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Final push to get LaGuardia AirTrain off the ground

City real estate and business leaders are urging the Federal Aviation Authority (FAA) to approve a planned LaGuardia Airtrain

With construction employment down by more than 13 percent and the tourism industry devastated by the coronavirus pandemic, the group say the $2 billion venture is needed now more than ever.

“While New York has led the way in the battle against the COVID-19 pandemic, we continue to face a steep climb in rebuilding our economy,” said the group of 95 organizations and transit leaders in letter to the FAA as it enters the final stages of its review of the plan.

“Despite the challenges, we remain confident that New York will come back. And one of the strategies we’ve relied on is to build our way back by investing in infrastructure that creates good paying jobs now, when we need them, while building the foundation for growth well into the future.” 

The project, which could begin construction as early as next year if it receives full FAA approval, would support 3,000 union construction jobs and drive hundreds of millions of dollars in contracting opportunities to local, minority, and women-owned businesses, according to A Better Way to LGA , the group corralling support for the venture.

“AirTrain LaGuardia’s benefits will continue to bolster our economy for decades to come by creating a mass rail transit link to the airport that will provide a fast and dependable ride to and from Midtown Manhattan of 30 minutes or less,” said the A Better Way to LGA consortium, that includes REBNY, New York Building Congress and the Building & Construction Trades Council.

“Today, 93 percent of travel to LaGuardia is by private vehicle or private shuttles. Relying on vehicles means that travelers, too often, spend their first and last hours in New York stuck in traffic. With the historic, $8 billion investment to transform LaGuardia into the nation’s most technologically sophisticated airport, it is ludicrous to think that it should remain as the only major airport on the East Coast without a mass transit rail link.” 

Some 95 organizations and transit leaders have pledged support for the project, including all five New York City Chambers of Commerce, local Queens business leaders and State transportation leaders who believe an AirTrain offers a reliable, green alternative that will reduce vehicle emissions and congestion.

Surveys of passengers at LaGuardia indicate that as many as 10 million would use AirTrain and its connections through a new station at Willets Point to the Long Island Rail Road and the No. 7 subway to Manhattan.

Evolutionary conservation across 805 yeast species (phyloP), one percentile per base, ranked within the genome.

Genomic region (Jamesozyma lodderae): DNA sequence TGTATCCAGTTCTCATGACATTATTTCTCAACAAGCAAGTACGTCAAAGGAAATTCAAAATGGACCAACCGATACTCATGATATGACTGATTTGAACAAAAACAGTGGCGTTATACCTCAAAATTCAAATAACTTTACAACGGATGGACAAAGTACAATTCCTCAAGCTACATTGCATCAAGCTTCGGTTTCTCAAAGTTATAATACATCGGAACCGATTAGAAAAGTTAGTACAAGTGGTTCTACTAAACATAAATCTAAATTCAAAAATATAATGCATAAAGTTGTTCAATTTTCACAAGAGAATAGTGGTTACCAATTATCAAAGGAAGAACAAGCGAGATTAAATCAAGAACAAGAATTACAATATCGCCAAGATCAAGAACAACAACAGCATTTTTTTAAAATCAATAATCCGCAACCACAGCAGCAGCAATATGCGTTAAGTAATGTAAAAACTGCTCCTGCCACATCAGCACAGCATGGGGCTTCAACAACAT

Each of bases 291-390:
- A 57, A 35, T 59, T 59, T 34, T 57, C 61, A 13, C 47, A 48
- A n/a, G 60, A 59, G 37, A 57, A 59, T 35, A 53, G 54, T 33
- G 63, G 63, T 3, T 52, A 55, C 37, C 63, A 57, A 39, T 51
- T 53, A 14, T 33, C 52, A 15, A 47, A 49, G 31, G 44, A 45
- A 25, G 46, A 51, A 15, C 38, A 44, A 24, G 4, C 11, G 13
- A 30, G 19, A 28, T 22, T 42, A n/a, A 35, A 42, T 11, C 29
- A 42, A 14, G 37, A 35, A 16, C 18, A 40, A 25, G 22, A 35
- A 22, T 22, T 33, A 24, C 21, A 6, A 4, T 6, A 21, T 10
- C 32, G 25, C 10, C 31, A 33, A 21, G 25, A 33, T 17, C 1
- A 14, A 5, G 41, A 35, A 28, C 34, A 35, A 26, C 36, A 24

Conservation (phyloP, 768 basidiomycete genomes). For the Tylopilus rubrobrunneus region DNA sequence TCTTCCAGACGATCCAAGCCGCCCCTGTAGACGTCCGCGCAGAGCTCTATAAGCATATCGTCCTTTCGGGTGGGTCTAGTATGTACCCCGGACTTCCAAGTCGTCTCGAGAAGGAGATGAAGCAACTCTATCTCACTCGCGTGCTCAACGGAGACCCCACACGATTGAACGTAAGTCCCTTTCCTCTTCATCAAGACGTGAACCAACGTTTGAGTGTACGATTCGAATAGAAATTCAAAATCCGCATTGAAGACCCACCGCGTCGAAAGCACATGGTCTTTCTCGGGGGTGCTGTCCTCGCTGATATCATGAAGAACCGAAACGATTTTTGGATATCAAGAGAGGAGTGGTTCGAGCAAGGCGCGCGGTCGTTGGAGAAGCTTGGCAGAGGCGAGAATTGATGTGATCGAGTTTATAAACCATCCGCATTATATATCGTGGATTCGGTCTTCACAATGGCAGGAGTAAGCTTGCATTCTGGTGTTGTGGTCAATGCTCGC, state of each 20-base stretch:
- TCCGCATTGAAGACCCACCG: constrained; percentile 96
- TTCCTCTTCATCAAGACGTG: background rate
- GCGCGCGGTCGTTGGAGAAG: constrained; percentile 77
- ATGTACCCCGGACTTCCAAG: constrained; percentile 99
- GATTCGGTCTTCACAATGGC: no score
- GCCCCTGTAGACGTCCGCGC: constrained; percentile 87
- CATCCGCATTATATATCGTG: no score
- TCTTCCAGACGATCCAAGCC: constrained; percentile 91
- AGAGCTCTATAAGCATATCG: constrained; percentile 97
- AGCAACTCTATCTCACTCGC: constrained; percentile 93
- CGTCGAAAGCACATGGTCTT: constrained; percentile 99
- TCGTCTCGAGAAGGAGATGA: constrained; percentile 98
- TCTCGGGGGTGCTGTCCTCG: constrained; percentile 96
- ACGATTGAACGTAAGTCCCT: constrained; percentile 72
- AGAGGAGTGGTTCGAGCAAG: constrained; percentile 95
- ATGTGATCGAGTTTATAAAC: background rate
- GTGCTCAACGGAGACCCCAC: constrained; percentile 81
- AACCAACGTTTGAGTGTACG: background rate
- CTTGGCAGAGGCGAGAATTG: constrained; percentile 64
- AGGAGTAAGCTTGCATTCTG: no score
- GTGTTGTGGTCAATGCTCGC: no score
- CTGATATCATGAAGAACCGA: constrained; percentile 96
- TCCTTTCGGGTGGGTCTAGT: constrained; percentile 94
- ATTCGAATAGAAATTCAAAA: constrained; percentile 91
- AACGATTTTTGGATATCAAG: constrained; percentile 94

“Those connections will be an important asset as we rebuild our tourism and convention industry, while making New York more inviting and easier to navigate for business travelers who will have greater options for conducting business virtually in the future,” said A Better Way to Go in its open letter.

According to its supporters, the JFK AirTrain – which opened in 2003 – has shown how a driverless, 24/7 rail system can help spark local economic development, noting it has been a catalyst for more than $1 billion in private and public investment to date, with more in development. 

“AirTrain LaGuardia could do the same for the long-anticipated redevelopment of Willets Point adjacent to the new station, helping turn a blighted industrial district into a neighborhood filled with new housing, retail, hotels, schools, and parks,” said the letter. 

Willets Point rendering

A joint-venture of Related Companies and Sterling Equities is transforming a long contaminated area known as the Iron Triangle in Queens into the five million square feet new Willets Point development that will have a mix of retail, housing and entertainment once its complete.

The proposed people-mover would run mostly alongside the Grand Central Parkway and the Flushing Bay promenade on a 1.5-mile route between LaGuardia Airport in East Elmhurst and Willets Point, where it would connect to the 7 subway line and the Long Island Rail Road’s Port Washington branch.

Governor Andrew Cuomo is supporting the venture, which would require no private property and would not run through any residential neighborhood or commercial

AirTrain LaGuardia also has the near unanimous support of the state Legislature and has received initial approval from the Federal Aviation AirTrain Administration, which is conducting an environmental review.

The Port Authority is the project sponsor and the FAA is the federal lead agency responsible for preparing the EIS. The project would include passenger stations at LaGuardia Airport that would connect with the Long Island Railroad and the New York City subway system at Willets Point, in Flushing Meadows Corona Park. 

Opponents have suggested the airport would be better served by extending the N train to LaGuardia or increasing the number of bus lanes on the Parkway.

The environmental organization, Guardians of Flushing Bay, has called the AirTrain “an unnecessary boondoggle” that will hamper economic recovery Northern Queens.


Rep. Alexandria Ocasio-Cortez has also spoken out against the plan, saying the PA has ruled out alternative solutions without explaining why.

“This decision will have a lasting impact on thousands of people in our community,” Ocasio-Cortez said. “The community must receive answers to their fundamental questions and it’s imperative that we understand why further investment and improvement of other transit options have been ruled out.”

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